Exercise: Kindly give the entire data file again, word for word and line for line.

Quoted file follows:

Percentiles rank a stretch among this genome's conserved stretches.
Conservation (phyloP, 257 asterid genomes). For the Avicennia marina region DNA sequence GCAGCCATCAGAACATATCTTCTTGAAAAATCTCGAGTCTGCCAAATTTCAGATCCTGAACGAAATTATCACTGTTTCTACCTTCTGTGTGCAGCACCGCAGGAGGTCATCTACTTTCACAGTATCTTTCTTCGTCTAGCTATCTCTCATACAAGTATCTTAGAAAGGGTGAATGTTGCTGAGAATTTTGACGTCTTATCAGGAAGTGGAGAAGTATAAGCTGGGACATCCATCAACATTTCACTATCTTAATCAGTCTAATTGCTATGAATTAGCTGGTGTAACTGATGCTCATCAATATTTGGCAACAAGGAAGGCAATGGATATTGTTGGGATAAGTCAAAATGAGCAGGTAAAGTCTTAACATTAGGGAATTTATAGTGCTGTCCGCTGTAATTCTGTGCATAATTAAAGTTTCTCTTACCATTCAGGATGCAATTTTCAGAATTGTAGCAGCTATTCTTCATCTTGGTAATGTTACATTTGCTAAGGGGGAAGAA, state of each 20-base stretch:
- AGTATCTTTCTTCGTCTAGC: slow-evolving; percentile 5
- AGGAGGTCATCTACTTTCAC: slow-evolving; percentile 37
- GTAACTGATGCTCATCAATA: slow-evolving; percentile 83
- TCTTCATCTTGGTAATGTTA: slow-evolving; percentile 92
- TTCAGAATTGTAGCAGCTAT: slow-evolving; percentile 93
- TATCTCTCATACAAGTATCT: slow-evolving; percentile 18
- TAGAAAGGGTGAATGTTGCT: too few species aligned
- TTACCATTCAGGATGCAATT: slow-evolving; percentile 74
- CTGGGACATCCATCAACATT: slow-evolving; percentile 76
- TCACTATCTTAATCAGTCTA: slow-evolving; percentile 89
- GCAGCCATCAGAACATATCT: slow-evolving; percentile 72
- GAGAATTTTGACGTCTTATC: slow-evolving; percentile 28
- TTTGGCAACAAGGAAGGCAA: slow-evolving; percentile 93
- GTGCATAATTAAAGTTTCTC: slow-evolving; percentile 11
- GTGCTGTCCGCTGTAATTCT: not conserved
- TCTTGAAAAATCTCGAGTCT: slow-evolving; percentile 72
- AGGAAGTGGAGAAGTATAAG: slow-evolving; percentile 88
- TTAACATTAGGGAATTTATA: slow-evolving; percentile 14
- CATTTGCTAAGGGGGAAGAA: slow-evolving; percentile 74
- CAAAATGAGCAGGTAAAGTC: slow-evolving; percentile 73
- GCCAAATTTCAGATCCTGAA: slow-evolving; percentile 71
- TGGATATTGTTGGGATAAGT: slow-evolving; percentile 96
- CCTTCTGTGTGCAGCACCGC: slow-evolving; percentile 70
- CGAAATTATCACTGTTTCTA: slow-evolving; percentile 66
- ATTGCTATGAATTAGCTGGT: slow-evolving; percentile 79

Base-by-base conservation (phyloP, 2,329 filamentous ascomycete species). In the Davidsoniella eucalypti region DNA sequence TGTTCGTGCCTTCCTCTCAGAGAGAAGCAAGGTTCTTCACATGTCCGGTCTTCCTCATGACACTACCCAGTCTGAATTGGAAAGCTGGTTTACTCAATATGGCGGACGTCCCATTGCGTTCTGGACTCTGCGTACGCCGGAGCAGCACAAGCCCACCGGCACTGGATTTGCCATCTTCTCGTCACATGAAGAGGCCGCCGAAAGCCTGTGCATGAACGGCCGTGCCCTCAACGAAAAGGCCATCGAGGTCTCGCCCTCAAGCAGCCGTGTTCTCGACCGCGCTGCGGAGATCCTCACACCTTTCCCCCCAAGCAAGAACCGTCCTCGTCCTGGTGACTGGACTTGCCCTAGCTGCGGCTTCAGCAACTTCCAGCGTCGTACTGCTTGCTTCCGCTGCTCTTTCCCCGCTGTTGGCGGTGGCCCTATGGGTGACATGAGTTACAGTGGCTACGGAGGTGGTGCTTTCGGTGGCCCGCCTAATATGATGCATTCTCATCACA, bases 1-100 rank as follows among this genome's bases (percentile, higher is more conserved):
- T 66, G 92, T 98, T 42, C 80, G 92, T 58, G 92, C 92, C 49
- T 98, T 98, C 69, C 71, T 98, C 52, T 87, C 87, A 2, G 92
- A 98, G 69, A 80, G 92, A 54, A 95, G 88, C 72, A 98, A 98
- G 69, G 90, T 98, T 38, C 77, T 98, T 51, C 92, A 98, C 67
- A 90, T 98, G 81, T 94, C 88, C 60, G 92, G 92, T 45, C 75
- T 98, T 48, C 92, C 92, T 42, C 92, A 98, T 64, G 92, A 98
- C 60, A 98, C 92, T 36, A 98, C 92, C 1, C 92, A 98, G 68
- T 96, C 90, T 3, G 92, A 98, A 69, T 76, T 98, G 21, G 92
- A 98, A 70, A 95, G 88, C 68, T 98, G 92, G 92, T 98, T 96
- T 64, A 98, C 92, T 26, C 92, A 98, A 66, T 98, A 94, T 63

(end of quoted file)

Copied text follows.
Percentiles rank a stretch among this genome's conserved stretches.
Conservation (phyloP, 257 asterid genomes). For the Avicennia marina region DNA sequence GCAGCCATCAGAACATATCTTCTTGAAAAATCTCGAGTCTGCCAAATTTCAGATCCTGAACGAAATTATCACTGTTTCTACCTTCTGTGTGCAGCACCGCAGGAGGTCATCTACTTTCACAGTATCTTTCTTCGTCTAGCTATCTCTCATACAAGTATCTTAGAAAGGGTGAATGTTGCTGAGAATTTTGACGTCTTATCAGGAAGTGGAGAAGTATAAGCTGGGACATCCATCAACATTTCACTATCTTAATCAGTCTAATTGCTATGAATTAGCTGGTGTAACTGATGCTCATCAATATTTGGCAACAAGGAAGGCAATGGATATTGTTGGGATAAGTCAAAATGAGCAGGTAAAGTCTTAACATTAGGGAATTTATAGTGCTGTCCGCTGTAATTCTGTGCATAATTAAAGTTTCTCTTACCATTCAGGATGCAATTTTCAGAATTGTAGCAGCTATTCTTCATCTTGGTAATGTTACATTTGCTAAGGGGGAAGAA, state of each 20-base stretch:
- AGTATCTTTCTTCGTCTAGC: slow-evolving; percentile 5
- AGGAGGTCATCTACTTTCAC: slow-evolving; percentile 37
- GTAACTGATGCTCATCAATA: slow-evolving; percentile 83
- TCTTCATCTTGGTAATGTTA: slow-evolving; percentile 92
- TTCAGAATTGTAGCAGCTAT: slow-evolving; percentile 93
- TATCTCTCATACAAGTATCT: slow-evolving; percentile 18
- TAGAAAGGGTGAATGTTGCT: too few species aligned
- TTACCATTCAGGATGCAATT: slow-evolving; percentile 74
- CTGGGACATCCATCAACATT: slow-evolving; percentile 76
- TCACTATCTTAATCAGTCTA: slow-evolving; percentile 89
- GCAGCCATCAGAACATATCT: slow-evolving; percentile 72
- GAGAATTTTGACGTCTTATC: slow-evolving; percentile 28
- TTTGGCAACAAGGAAGGCAA: slow-evolving; percentile 93
- GTGCATAATTAAAGTTTCTC: slow-evolving; percentile 11
- GTGCTGTCCGCTGTAATTCT: not conserved
- TCTTGAAAAATCTCGAGTCT: slow-evolving; percentile 72
- AGGAAGTGGAGAAGTATAAG: slow-evolving; percentile 88
- TTAACATTAGGGAATTTATA: slow-evolving; percentile 14
- CATTTGCTAAGGGGGAAGAA: slow-evolving; percentile 74
- CAAAATGAGCAGGTAAAGTC: slow-evolving; percentile 73
- GCCAAATTTCAGATCCTGAA: slow-evolving; percentile 71
- TGGATATTGTTGGGATAAGT: slow-evolving; percentile 96
- CCTTCTGTGTGCAGCACCGC: slow-evolving; percentile 70
- CGAAATTATCACTGTTTCTA: slow-evolving; percentile 66
- ATTGCTATGAATTAGCTGGT: slow-evolving; percentile 79

Base-by-base conservation (phyloP, 2,329 filamentous ascomycete species). In the Davidsoniella eucalypti region DNA sequence TGTTCGTGCCTTCCTCTCAGAGAGAAGCAAGGTTCTTCACATGTCCGGTCTTCCTCATGACACTACCCAGTCTGAATTGGAAAGCTGGTTTACTCAATATGGCGGACGTCCCATTGCGTTCTGGACTCTGCGTACGCCGGAGCAGCACAAGCCCACCGGCACTGGATTTGCCATCTTCTCGTCACATGAAGAGGCCGCCGAAAGCCTGTGCATGAACGGCCGTGCCCTCAACGAAAAGGCCATCGAGGTCTCGCCCTCAAGCAGCCGTGTTCTCGACCGCGCTGCGGAGATCCTCACACCTTTCCCCCCAAGCAAGAACCGTCCTCGTCCTGGTGACTGGACTTGCCCTAGCTGCGGCTTCAGCAACTTCCAGCGTCGTACTGCTTGCTTCCGCTGCTCTTTCCCCGCTGTTGGCGGTGGCCCTATGGGTGACATGAGTTACAGTGGCTACGGAGGTGGTGCTTTCGGTGGCCCGCCTAATATGATGCATTCTCATCACA, bases 1-100 rank as follows among this genome's bases (percentile, higher is more conserved):
- T 66, G 92, T 98, T 42, C 80, G 92, T 58, G 92, C 92, C 49
- T 98, T 98, C 69, C 71, T 98, C 52, T 87, C 87, A 2, G 92
- A 98, G 69, A 80, G 92, A 54, A 95, G 88, C 72, A 98, A 98
- G 69, G 90, T 98, T 38, C 77, T 98, T 51, C 92, A 98, C 67
- A 90, T 98, G 81, T 94, C 88, C 60, G 92, G 92, T 45, C 75
- T 98, T 48, C 92, C 92, T 42, C 92, A 98, T 64, G 92, A 98
- C 60, A 98, C 92, T 36, A 98, C 92, C 1, C 92, A 98, G 68
- T 96, C 90, T 3, G 92, A 98, A 69, T 76, T 98, G 21, G 92
- A 98, A 70, A 95, G 88, C 68, T 98, G 92, G 92, T 98, T 96
- T 64, A 98, C 92, T 26, C 92, A 98, A 66, T 98, A 94, T 63